The first few days of service, we worked on maintenance around the camp, because the campers weren’t coming until the 4th day. One of the key values of ASB is “no task is too small”, meaning that our purpose is to do anything that the site needs of us. As site leaders, we were super proud of our participants for upholding these values. We helped CFA get the cabins ready for the kids that were arriving later in the week.

The morning that the campers arrived, we greeted the kids and helped unload their luggage off of the buses. Over the next two days with the kids we were able to run carnival games, serve lunch and dinner, help at a bonfire and throw a dance. We were lucky to be given the chance to interact with such lively campers, all of whom enlightened us on the harm that the stigma on physical disabilities holds. The kids taught us that a physical disability does not impede one’s ability to accomplish tasks.

Our work at Camp For All helped us to see the harm that exists in limiting a child just because of a physical disability. We learned that there is no right way or wrong way to do something, but it is instead an alternative way.

The $200 that we were awarded through Barger went towards our petty cash fund. Over the course of the trip, we used petty cash in order to relieve some of the financial stress on our participants. For example, our budget given to us from the ASB Lead Team did not cover meals on the road. In turn, the BLI Small Grant gave us the ability to pay for some of the meals on the road. We were able to fully subsidize a group lunch at a B-B-Q joint in Texas. In addition, we had to make the majority of our own meals while we were at camp. This required us to buy a substantial amount of groceries, given that we had to make meals for a group of 13. Not only did the grant help us to buy these groceries, but also it provided the opportunity to bond over team meal making. As a group, we also fundraised an additional $300 in order to reach our maximum petty cash fund amount. Thank you so much for helping us monetarily. Please let us know if there is anything we can do for the BLI community in the future!

Emily – Whakatiwai, New Zealand

EcoQuest, a New Zealand-based ecology and environmental studies program, was a rare and exciting chance for me to learn about the natural environment in a small, hands-on setting. In our community space, we had numerous opportunities to discover and pursue our interests, meet environmental leaders, and become leaders ourselves.

The program had only 26 students and most learning occurring outdoors in ecological settings directly applicable to course concepts. For example, if we were learning about marine ecology, we were being lectured on a boat in a marine reserve and then went snorkeling to observe sea life. When we learned about extractive industries, we were given talks by guest speakers on the outskirts of an open-pit gold mine. This individualized attention and direct experience in what we were studying made learning an effortless but exciting task.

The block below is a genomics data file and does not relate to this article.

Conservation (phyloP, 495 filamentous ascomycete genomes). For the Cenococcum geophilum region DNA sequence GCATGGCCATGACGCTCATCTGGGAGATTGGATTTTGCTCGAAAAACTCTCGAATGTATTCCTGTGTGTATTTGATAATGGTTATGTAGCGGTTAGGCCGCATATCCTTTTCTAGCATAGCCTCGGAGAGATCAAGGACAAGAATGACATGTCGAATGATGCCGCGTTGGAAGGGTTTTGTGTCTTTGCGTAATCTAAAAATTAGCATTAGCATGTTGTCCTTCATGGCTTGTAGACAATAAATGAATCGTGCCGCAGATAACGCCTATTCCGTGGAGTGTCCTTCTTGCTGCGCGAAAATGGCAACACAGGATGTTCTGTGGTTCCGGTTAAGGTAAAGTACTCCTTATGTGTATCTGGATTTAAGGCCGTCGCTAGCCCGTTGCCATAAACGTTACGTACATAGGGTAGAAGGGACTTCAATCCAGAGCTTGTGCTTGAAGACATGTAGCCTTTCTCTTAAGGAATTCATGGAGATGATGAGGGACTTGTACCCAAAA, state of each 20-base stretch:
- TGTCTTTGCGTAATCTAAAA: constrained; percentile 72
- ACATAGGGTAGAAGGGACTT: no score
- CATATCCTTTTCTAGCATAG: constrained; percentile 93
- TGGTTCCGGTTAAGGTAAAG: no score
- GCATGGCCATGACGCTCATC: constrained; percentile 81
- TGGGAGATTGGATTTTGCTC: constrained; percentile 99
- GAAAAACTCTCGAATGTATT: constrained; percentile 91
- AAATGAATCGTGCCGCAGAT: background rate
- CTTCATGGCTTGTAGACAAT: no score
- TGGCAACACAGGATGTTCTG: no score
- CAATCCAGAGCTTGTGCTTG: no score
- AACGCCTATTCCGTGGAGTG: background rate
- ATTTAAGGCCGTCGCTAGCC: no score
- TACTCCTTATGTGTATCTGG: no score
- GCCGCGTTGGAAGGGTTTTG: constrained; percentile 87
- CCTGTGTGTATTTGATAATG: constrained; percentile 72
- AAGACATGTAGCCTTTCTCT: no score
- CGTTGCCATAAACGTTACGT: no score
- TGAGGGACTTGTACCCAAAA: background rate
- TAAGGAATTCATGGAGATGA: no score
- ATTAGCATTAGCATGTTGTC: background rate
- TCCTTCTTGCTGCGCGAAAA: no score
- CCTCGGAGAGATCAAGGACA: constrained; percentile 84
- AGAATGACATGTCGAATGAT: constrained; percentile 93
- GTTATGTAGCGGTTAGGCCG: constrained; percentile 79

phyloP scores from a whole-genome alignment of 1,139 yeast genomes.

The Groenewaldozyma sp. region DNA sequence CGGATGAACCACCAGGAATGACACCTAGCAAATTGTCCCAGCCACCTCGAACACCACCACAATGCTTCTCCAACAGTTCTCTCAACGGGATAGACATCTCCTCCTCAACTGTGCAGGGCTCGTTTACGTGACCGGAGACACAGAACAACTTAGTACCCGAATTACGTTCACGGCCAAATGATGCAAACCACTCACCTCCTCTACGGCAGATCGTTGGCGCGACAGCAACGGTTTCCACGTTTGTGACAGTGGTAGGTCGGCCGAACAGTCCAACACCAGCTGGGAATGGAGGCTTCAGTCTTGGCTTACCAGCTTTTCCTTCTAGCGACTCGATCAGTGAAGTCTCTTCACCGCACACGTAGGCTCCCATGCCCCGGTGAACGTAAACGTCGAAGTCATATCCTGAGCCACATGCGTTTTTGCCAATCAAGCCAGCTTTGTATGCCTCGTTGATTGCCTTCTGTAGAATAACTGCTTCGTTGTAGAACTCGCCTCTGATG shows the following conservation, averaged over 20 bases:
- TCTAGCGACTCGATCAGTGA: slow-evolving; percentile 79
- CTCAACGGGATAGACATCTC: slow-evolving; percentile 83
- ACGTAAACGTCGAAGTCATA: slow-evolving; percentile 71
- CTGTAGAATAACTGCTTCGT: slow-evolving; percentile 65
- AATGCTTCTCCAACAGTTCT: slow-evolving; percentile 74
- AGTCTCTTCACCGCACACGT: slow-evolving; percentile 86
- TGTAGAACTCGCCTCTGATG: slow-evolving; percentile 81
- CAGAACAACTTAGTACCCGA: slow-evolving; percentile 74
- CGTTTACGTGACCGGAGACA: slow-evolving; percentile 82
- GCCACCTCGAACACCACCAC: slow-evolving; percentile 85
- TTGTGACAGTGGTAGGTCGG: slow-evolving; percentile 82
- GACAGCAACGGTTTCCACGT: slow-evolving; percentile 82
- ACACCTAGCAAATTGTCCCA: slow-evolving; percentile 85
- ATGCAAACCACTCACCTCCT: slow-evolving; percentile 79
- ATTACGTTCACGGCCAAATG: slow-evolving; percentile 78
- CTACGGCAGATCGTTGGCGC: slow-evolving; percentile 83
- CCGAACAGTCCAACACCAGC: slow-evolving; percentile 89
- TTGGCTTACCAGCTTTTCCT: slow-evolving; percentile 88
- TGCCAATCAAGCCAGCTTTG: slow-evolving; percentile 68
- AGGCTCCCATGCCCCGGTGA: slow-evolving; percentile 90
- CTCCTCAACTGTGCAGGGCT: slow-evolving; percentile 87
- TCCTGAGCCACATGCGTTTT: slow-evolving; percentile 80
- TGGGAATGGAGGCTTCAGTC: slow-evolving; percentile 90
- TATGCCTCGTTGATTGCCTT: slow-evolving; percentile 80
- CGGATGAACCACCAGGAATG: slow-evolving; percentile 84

Through EcoQuest connections, I also had to opportunity to personally meet many frontrunners in environmentally-related fields. These leaders told their stories of how pursuing their passions helped them to the positions they are in, not the other way around. Their talks have inspired me to fully pursue my passions, mainly in restoration ecology, and let my excitement in the field lead me to the right position.

With these exemplary leaders in mind, I was then able to test my own leadership skills as I strived to help create a successful learning community. As a small group of students, all living in learning in the same limited space, we had to be inclusive and considerate of each other while still adding our own talents and personalities into the space. As I think one of the most important leadership skills is leading by example, I hope that I was able to exemplify aspects of considerateness and acceptance so that others around me, if they were not already, would do the same.

In addition to creating a positive community setting within our small student group, our interactions with the broader community also had leadership implications. We, as a group, had to lead by example with our community lifestyle choices, such as reducing our waste, keeping our surroundings well cared-for, and choosing to use our time productively. We had a special chance to showcase these choices as we presented our research at the local Mauri, or the gathering place of the local Maori people. There, we told the community about our environmental field work and research results, as well as their wider implications, in hope that our interest and example would inspire the community to take action on important environmental issues.

EcoQuest was the best learning experience I have had in my life. I have gained invaluable skills, motivation, and outlook from my time in New Zealand and from those who I was able to spend time with and learn from. This experience has driven me to pursue more travel-related experiences in the hope of further peaking my curiosity about the world and to gain the necessary skills to help me pursue my passions in the natural environment. I would like to thank the Barger Leadership Institute for helping fund my experience and for helping inspire these outcomes.